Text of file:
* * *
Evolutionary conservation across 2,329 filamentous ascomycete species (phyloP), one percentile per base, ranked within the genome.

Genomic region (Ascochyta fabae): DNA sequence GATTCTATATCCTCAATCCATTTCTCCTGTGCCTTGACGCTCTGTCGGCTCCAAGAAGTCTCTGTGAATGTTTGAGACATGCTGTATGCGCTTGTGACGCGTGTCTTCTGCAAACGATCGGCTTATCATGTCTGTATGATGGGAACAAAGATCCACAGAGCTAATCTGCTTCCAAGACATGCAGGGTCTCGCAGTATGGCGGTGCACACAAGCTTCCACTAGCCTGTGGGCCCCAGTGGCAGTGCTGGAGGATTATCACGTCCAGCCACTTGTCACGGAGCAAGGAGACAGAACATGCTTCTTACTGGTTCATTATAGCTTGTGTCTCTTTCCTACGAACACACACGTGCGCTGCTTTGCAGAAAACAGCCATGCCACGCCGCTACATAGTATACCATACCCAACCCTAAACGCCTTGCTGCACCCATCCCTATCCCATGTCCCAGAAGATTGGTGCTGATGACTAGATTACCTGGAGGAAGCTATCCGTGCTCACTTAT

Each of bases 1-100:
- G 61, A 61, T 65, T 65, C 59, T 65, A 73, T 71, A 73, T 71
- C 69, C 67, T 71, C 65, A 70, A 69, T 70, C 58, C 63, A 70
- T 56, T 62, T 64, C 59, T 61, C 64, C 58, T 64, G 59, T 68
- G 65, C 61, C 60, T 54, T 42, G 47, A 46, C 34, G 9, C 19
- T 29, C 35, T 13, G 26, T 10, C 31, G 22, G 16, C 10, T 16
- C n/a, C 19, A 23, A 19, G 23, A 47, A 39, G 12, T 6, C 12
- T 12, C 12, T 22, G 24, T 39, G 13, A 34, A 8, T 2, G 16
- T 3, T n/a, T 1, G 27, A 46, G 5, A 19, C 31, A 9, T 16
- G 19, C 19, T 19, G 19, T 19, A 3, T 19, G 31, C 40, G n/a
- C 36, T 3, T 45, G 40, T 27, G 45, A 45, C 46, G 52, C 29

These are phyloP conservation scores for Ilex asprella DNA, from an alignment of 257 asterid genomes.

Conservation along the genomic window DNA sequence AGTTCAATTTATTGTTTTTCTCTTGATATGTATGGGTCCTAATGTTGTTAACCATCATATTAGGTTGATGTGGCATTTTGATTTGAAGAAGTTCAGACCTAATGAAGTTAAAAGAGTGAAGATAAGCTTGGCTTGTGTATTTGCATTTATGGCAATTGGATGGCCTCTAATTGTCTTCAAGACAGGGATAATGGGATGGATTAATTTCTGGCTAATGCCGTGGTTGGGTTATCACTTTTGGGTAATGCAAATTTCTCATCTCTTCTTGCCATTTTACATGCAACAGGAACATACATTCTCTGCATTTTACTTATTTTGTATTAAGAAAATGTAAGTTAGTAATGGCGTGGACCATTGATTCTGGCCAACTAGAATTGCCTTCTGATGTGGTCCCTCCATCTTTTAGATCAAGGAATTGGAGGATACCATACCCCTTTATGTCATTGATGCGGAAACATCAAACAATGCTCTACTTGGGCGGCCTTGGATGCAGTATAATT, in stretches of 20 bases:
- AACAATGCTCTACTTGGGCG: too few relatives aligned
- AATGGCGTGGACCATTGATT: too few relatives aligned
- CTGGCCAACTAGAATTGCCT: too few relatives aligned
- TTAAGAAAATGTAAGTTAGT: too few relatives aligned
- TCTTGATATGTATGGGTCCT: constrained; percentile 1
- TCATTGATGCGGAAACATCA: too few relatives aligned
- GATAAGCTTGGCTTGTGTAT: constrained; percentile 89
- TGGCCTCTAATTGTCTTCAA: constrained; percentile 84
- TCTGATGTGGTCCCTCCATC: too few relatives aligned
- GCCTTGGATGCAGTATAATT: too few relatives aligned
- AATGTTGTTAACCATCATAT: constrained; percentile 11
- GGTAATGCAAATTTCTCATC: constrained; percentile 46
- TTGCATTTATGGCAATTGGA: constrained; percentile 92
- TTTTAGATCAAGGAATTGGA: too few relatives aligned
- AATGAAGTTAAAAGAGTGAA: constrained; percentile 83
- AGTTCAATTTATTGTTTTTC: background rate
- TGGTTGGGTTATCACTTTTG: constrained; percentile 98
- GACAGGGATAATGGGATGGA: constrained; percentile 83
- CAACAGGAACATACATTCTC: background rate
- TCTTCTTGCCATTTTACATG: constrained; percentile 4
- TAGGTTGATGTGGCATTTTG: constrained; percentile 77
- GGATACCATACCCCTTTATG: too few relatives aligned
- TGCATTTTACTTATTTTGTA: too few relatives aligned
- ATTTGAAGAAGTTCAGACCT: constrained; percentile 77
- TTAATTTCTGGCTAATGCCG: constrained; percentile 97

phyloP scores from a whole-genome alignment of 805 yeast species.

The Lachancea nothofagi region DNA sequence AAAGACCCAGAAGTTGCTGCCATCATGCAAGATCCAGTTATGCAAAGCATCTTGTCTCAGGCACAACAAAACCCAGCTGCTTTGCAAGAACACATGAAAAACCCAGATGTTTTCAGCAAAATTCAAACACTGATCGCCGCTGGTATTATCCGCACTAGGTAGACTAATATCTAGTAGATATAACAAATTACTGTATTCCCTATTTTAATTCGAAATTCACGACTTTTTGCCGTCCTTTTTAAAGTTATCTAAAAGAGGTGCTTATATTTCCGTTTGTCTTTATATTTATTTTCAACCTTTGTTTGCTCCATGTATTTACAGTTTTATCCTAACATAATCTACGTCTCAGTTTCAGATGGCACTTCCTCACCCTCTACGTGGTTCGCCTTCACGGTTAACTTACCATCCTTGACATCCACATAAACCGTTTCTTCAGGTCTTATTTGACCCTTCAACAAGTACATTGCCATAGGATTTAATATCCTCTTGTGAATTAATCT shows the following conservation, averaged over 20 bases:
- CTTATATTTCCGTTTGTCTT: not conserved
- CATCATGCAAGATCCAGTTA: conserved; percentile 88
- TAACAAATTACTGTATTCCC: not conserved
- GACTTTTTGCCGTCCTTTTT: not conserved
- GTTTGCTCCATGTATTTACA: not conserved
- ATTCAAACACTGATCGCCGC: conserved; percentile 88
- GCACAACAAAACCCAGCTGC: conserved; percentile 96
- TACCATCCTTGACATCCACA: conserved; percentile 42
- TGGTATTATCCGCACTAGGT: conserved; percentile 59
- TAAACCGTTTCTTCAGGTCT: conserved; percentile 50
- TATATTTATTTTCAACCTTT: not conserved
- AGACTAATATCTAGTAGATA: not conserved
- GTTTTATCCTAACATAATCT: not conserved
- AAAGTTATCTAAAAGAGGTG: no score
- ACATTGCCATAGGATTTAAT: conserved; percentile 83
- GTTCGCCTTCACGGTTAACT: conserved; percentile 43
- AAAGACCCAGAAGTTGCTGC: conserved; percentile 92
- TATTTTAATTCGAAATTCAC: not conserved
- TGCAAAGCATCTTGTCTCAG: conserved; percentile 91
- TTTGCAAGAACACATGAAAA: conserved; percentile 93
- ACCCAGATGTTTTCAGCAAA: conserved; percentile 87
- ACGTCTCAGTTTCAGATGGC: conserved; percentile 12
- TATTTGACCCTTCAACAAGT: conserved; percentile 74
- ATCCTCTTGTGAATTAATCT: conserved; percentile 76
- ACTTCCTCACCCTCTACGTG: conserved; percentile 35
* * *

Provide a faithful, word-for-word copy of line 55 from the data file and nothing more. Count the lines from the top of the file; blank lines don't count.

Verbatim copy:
- GTTTTATCCTAACATAATCT: not conserved